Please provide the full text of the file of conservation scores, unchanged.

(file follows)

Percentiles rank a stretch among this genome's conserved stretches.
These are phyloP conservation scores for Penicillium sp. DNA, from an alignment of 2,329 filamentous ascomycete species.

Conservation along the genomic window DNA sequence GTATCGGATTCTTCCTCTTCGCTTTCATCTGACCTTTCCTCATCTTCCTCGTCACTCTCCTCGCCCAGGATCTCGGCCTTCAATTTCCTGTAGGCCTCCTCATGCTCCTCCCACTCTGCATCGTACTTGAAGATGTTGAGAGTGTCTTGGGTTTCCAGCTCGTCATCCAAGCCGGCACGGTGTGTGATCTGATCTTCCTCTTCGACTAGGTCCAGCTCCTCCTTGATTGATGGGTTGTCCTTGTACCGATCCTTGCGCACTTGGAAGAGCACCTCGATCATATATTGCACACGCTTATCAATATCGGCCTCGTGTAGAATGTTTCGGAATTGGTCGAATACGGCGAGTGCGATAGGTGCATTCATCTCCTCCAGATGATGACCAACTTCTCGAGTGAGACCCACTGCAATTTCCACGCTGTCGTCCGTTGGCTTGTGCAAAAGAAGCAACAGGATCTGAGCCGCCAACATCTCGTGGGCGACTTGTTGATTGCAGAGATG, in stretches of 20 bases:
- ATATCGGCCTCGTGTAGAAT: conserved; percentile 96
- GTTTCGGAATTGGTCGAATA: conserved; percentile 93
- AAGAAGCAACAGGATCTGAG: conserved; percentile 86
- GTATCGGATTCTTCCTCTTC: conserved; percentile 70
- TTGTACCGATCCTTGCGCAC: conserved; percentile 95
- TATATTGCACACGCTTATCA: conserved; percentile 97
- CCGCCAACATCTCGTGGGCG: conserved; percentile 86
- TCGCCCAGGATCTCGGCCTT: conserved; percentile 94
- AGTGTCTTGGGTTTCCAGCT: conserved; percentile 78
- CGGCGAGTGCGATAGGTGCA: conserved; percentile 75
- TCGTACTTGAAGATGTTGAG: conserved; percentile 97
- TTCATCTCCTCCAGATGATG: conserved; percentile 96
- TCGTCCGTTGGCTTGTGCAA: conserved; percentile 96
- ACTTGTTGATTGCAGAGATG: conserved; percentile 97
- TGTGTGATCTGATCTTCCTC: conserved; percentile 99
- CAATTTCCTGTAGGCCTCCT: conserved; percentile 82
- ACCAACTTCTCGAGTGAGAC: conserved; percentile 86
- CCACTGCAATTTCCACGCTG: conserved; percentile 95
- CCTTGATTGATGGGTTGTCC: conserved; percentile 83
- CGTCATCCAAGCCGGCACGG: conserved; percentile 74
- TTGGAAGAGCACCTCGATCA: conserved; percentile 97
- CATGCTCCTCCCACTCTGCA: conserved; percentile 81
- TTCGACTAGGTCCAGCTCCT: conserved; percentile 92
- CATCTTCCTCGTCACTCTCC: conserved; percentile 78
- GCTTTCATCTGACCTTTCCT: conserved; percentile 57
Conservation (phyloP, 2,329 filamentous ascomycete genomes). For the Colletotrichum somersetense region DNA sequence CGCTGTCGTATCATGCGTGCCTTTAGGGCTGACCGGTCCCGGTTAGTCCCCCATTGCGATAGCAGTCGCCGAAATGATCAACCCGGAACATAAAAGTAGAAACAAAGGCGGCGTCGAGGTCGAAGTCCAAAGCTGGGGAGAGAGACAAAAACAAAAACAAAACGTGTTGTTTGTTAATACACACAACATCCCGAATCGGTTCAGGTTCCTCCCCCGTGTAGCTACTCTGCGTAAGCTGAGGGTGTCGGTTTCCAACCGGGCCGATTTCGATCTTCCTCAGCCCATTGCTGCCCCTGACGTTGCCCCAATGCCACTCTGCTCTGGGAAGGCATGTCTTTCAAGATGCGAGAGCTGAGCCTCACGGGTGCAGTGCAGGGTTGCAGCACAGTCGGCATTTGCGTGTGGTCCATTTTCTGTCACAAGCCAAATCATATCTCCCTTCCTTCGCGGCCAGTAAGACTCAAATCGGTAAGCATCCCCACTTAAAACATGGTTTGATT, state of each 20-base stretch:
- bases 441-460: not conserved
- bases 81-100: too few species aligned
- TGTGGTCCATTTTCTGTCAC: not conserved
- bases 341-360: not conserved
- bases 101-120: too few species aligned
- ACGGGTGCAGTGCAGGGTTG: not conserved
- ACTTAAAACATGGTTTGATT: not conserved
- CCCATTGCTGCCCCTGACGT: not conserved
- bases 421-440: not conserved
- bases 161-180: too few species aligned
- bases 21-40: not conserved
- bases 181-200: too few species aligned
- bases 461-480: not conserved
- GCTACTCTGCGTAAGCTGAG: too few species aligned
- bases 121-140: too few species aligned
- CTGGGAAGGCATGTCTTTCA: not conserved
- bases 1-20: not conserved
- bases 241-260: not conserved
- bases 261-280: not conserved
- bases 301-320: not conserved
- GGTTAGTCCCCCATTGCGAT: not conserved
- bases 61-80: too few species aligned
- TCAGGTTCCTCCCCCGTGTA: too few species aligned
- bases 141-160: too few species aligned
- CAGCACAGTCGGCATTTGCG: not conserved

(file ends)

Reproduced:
Percentiles rank a stretch among this genome's conserved stretches.
These are phyloP conservation scores for Penicillium sp. DNA, from an alignment of 2,329 filamentous ascomycete species.

Conservation along the genomic window DNA sequence GTATCGGATTCTTCCTCTTCGCTTTCATCTGACCTTTCCTCATCTTCCTCGTCACTCTCCTCGCCCAGGATCTCGGCCTTCAATTTCCTGTAGGCCTCCTCATGCTCCTCCCACTCTGCATCGTACTTGAAGATGTTGAGAGTGTCTTGGGTTTCCAGCTCGTCATCCAAGCCGGCACGGTGTGTGATCTGATCTTCCTCTTCGACTAGGTCCAGCTCCTCCTTGATTGATGGGTTGTCCTTGTACCGATCCTTGCGCACTTGGAAGAGCACCTCGATCATATATTGCACACGCTTATCAATATCGGCCTCGTGTAGAATGTTTCGGAATTGGTCGAATACGGCGAGTGCGATAGGTGCATTCATCTCCTCCAGATGATGACCAACTTCTCGAGTGAGACCCACTGCAATTTCCACGCTGTCGTCCGTTGGCTTGTGCAAAAGAAGCAACAGGATCTGAGCCGCCAACATCTCGTGGGCGACTTGTTGATTGCAGAGATG, in stretches of 20 bases:
- ATATCGGCCTCGTGTAGAAT: conserved; percentile 96
- GTTTCGGAATTGGTCGAATA: conserved; percentile 93
- AAGAAGCAACAGGATCTGAG: conserved; percentile 86
- GTATCGGATTCTTCCTCTTC: conserved; percentile 70
- TTGTACCGATCCTTGCGCAC: conserved; percentile 95
- TATATTGCACACGCTTATCA: conserved; percentile 97
- CCGCCAACATCTCGTGGGCG: conserved; percentile 86
- TCGCCCAGGATCTCGGCCTT: conserved; percentile 94
- AGTGTCTTGGGTTTCCAGCT: conserved; percentile 78
- CGGCGAGTGCGATAGGTGCA: conserved; percentile 75
- TCGTACTTGAAGATGTTGAG: conserved; percentile 97
- TTCATCTCCTCCAGATGATG: conserved; percentile 96
- TCGTCCGTTGGCTTGTGCAA: conserved; percentile 96
- ACTTGTTGATTGCAGAGATG: conserved; percentile 97
- TGTGTGATCTGATCTTCCTC: conserved; percentile 99
- CAATTTCCTGTAGGCCTCCT: conserved; percentile 82
- ACCAACTTCTCGAGTGAGAC: conserved; percentile 86
- CCACTGCAATTTCCACGCTG: conserved; percentile 95
- CCTTGATTGATGGGTTGTCC: conserved; percentile 83
- CGTCATCCAAGCCGGCACGG: conserved; percentile 74
- TTGGAAGAGCACCTCGATCA: conserved; percentile 97
- CATGCTCCTCCCACTCTGCA: conserved; percentile 81
- TTCGACTAGGTCCAGCTCCT: conserved; percentile 92
- CATCTTCCTCGTCACTCTCC: conserved; percentile 78
- GCTTTCATCTGACCTTTCCT: conserved; percentile 57
Conservation (phyloP, 2,329 filamentous ascomycete genomes). For the Colletotrichum somersetense region DNA sequence CGCTGTCGTATCATGCGTGCCTTTAGGGCTGACCGGTCCCGGTTAGTCCCCCATTGCGATAGCAGTCGCCGAAATGATCAACCCGGAACATAAAAGTAGAAACAAAGGCGGCGTCGAGGTCGAAGTCCAAAGCTGGGGAGAGAGACAAAAACAAAAACAAAACGTGTTGTTTGTTAATACACACAACATCCCGAATCGGTTCAGGTTCCTCCCCCGTGTAGCTACTCTGCGTAAGCTGAGGGTGTCGGTTTCCAACCGGGCCGATTTCGATCTTCCTCAGCCCATTGCTGCCCCTGACGTTGCCCCAATGCCACTCTGCTCTGGGAAGGCATGTCTTTCAAGATGCGAGAGCTGAGCCTCACGGGTGCAGTGCAGGGTTGCAGCACAGTCGGCATTTGCGTGTGGTCCATTTTCTGTCACAAGCCAAATCATATCTCCCTTCCTTCGCGGCCAGTAAGACTCAAATCGGTAAGCATCCCCACTTAAAACATGGTTTGATT, state of each 20-base stretch:
- bases 441-460: not conserved
- bases 81-100: too few species aligned
- TGTGGTCCATTTTCTGTCAC: not conserved
- bases 341-360: not conserved
- bases 101-120: too few species aligned
- ACGGGTGCAGTGCAGGGTTG: not conserved
- ACTTAAAACATGGTTTGATT: not conserved
- CCCATTGCTGCCCCTGACGT: not conserved
- bases 421-440: not conserved
- bases 161-180: too few species aligned
- bases 21-40: not conserved
- bases 181-200: too few species aligned
- bases 461-480: not conserved
- GCTACTCTGCGTAAGCTGAG: too few species aligned
- bases 121-140: too few species aligned
- CTGGGAAGGCATGTCTTTCA: not conserved
- bases 1-20: not conserved
- bases 241-260: not conserved
- bases 261-280: not conserved
- bases 301-320: not conserved
- GGTTAGTCCCCCATTGCGAT: not conserved
- bases 61-80: too few species aligned
- TCAGGTTCCTCCCCCGTGTA: too few species aligned
- bases 141-160: too few species aligned
- CAGCACAGTCGGCATTTGCG: not conserved